by Anonymous Coward on Sunday January 20, 2008 @02:55PM (#22119008)
    Consider that the new lunar missions are a good way of training up this next generation of technical staff. Just because "we've done it before" does not mean that we still know how to do it. The experienced folks are retiring....
  • by Gorimek (61128) on Sunday January 20, 2008 @04:04PM (#22119650) Homepage
    The Moon actually has more sunlight than anywhere on earth, especially any tundras. You can use that both for energy and farming. Greenhouses could be pretty simple to get operating there. What plants can handle month long days I don't know, but there's got to be some.

    There is also no real weather problems in terms of wind, rain, snow etc. Yeah, it's a harsh environment, but it holds no surprises, other than the occasional solar outburst (serious enough though).

    And the killer feature is that it's so close. You can get there in a few days, as opposed to years for any asteroid missions.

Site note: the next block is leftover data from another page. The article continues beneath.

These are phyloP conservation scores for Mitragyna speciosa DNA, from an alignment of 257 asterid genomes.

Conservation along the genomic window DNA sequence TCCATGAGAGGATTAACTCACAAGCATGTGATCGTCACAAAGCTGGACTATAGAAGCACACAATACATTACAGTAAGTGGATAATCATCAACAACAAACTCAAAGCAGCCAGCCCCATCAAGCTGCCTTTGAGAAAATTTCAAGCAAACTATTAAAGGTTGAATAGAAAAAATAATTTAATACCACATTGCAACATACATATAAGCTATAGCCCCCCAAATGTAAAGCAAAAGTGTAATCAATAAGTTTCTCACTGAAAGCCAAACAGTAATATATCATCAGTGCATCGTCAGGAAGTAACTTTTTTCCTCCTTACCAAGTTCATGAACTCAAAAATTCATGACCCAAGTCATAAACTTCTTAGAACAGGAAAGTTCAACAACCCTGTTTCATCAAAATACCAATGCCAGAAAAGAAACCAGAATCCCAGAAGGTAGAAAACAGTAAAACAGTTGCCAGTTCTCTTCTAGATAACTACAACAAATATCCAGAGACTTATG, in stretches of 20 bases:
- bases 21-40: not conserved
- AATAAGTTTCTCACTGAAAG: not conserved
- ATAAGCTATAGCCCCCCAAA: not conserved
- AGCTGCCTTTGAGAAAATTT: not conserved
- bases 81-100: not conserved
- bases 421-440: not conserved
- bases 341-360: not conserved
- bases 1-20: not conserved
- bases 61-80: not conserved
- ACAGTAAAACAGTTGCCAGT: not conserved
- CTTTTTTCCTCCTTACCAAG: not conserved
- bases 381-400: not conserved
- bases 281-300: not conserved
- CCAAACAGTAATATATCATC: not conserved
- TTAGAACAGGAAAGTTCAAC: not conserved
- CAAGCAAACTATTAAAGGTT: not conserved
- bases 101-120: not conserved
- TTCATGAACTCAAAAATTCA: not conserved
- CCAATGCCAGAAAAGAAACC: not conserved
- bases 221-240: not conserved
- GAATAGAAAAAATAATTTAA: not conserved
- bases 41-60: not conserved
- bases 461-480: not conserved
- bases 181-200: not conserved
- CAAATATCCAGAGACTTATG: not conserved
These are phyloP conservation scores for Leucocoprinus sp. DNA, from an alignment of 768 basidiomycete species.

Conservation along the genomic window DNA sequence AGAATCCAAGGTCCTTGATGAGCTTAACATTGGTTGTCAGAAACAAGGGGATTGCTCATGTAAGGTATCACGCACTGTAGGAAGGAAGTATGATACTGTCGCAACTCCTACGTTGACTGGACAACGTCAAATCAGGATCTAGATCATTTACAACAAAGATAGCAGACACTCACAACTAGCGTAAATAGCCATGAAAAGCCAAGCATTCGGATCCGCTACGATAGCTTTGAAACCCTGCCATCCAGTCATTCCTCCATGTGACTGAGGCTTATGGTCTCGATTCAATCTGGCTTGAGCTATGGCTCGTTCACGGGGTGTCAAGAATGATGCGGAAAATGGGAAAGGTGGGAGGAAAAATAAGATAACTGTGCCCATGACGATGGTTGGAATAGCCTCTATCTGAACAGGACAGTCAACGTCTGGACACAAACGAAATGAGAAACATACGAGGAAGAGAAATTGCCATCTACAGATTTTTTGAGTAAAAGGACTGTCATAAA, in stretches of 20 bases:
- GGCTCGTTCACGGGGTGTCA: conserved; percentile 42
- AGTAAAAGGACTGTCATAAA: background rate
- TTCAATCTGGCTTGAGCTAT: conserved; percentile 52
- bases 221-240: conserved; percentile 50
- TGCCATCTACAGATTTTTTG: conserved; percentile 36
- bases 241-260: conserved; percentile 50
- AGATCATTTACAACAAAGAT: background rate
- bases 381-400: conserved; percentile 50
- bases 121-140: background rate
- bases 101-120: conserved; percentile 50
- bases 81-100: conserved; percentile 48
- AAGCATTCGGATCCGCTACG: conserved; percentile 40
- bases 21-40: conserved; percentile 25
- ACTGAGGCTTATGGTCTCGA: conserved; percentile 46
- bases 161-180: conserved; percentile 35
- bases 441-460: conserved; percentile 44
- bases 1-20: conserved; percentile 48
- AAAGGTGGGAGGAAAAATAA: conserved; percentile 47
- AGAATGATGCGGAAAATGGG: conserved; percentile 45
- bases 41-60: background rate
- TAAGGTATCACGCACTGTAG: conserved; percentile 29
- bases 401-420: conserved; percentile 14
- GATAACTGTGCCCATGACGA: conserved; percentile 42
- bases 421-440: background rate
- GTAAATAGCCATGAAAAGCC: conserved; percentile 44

That also brings in the revenue source you didn't mention. Even if there is nothing useful a moon base could manufacture, I think it could sustain itself very well just as tourist spot for the megarich.
  • Re:So... (Score:2, Interesting)

    by Tablizer (95088) on Sunday January 20, 2008 @04:13PM (#22119744) Journal
    Again, I don't think he's a fool -- that's media created. But based on results, you can't conclude that he's anything but stunningly incompetent, ...

    I didn't know those were very different. The "fool" part is in not realizing/admitting you are in over your head and either listen to experts or bail.
         
  • Re:So... (Score:1, Interesting)

    by Anonymous Coward on Sunday January 20, 2008 @04:44PM (#22120044)
    I never was a W supporter. I did support the Iraq war, though, on the ground that that was one less dictator (I never swallowed the various and obviously bullshit reasons we were offered).